The GPS signals are transmitted with right-hand circular polarization (RHCP) so that the ionosphere attenuation does not affect the signal reception. Each GPS satellite transmits microwave carrier signals at three bands: L1 (1575.42 MHz) carries the navigation message and the standard positioning services (SPS), L2 (1227.6 MHz) is used to measure the ionosphere delay by precise positioning services (PPS), and L5 (1176.45 MHz) was introduced to increase the accuracy for safety-of-life transportation applications [5]. The frequency plan and the band of GPS are shown in Figure 1, together with the information of Galileo and Glonass [6].

Figure 1.

GNSS frequency bands.


2. Theory of GNSS-reflectometry

GNSS-reflectometry is usually called for short as GNSS-R. Its main principle is to receive and further extract information from the GNSS signals which were reflected off the Earth surface. It works as a bistatic radar, in which the transmitter and the receiver are separated by a significant distance, comparable to the expected distance to the target. The concept can be expanded that the receiver receives multiple signals simultaneously from different transmitters, in which case, it is multistatic radar. Comparing with the other existing remote sensing tools, GNSS-R has following advantages: 1. The additional transmitter is not needed; 2. Many signal sources can be chosen, including GPS, Galileo, GLONASS, and BeiDou/Compass; 3. Use spread-spectrum communication technology for receivers to receive weak signals; 4. It provides a wide range of applications, for example, soil moisture retrieval, vegetation biomass detection, altimetry estimation, sea wind and wave height, and so on [1, 7, 8, 9, 10, 11, 12, 13].

2.1. GNSS-R geometry

In the case of GNSS-reflectometry, the transmitter and receiver are in the different locations, and the scattered signals can be originated from a variety of geometries, given a target that scatters sufficient power to the direction of the receiver. For the land surface, the typical bistatic geometry consists of a transmitter and receiver above the surface, with scattering taking place mainly from the region of the surface surrounding a specular reflection point. The specific geometry is depicted in Figure 2.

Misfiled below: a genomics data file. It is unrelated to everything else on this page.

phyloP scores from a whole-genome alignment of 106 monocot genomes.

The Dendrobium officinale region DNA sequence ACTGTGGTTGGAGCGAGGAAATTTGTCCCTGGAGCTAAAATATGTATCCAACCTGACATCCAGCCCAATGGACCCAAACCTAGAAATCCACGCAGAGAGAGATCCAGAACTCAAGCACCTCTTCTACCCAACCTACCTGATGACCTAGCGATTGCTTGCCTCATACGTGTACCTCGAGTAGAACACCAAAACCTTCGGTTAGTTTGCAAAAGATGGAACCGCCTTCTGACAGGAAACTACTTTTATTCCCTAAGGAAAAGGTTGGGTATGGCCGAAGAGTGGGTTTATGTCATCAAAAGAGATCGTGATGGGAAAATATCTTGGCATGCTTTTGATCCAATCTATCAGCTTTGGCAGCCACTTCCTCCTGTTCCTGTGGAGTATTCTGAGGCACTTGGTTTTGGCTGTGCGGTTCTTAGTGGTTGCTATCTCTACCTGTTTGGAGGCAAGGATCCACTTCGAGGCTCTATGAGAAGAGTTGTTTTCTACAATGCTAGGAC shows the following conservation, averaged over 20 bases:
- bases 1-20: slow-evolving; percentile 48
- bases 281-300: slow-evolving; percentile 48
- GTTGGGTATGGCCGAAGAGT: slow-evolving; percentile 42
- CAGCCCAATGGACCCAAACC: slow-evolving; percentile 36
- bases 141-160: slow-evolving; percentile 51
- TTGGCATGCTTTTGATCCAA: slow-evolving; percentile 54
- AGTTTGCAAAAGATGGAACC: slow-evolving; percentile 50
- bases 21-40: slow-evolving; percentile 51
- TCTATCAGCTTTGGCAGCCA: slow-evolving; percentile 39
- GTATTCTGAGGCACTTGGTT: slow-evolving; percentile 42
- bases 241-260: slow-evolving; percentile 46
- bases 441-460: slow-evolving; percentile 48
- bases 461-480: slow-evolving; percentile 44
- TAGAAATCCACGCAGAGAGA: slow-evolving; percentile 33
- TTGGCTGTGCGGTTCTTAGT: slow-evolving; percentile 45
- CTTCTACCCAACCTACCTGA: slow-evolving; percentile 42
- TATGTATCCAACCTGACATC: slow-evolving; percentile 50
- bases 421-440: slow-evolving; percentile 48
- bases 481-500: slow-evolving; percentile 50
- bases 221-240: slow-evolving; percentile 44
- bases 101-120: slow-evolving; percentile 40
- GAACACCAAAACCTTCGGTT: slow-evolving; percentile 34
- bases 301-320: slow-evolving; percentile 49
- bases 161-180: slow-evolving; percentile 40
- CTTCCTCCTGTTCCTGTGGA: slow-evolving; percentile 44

Figure 2.

GNSS-R as a bistatic radar geometry.

Figure 2 depicts signals transmitted from a GPS satellite (about 20,200 km height), scattered from the land surface along the specular direction, and received by a receiver equipped on an aircraft. The direct signal is received by the zenith antenna for processing positioning information or system calibration, and the reflected signal is received by the nadir antenna for remotely sensing the land surface. The incident RHCP GPS signal is predominantly left-hand circular polarization (LHCP) after specular scattering. The specular point is defined as a reflection point characterized that the incident and reflected angles are equal (Snell’s Law). The strong coherent scattering component concentrated about a narrow area called the first Fresnel zone around the specular point. The size of this active region is usually considered to be the first Fresnel zone for which the differential phase change across the surface is constrained to λ/2 radians, where λ is the signal wavelength [14]. Surface roughness causes scattering from a glistening zone around the specular reflection point. The scattering component, also called incoherent or diffuse component, consists of power scattered randomly in all directions, with its magnitude smaller than coherent component.

When the distance from the surface to the transmitter is much larger than the distance from the surface to the receiver (or vice versa), the semi-major axis a and semi-minor axis b of the first Fresnel ellipse are dependent on the incidence angle θ, and minimum height of the transmitter or receiver H was given by [15]:


where δ is the phase change measured in wavelengths (λ/2 for the first Fresnel zone) and θ is the incident angle.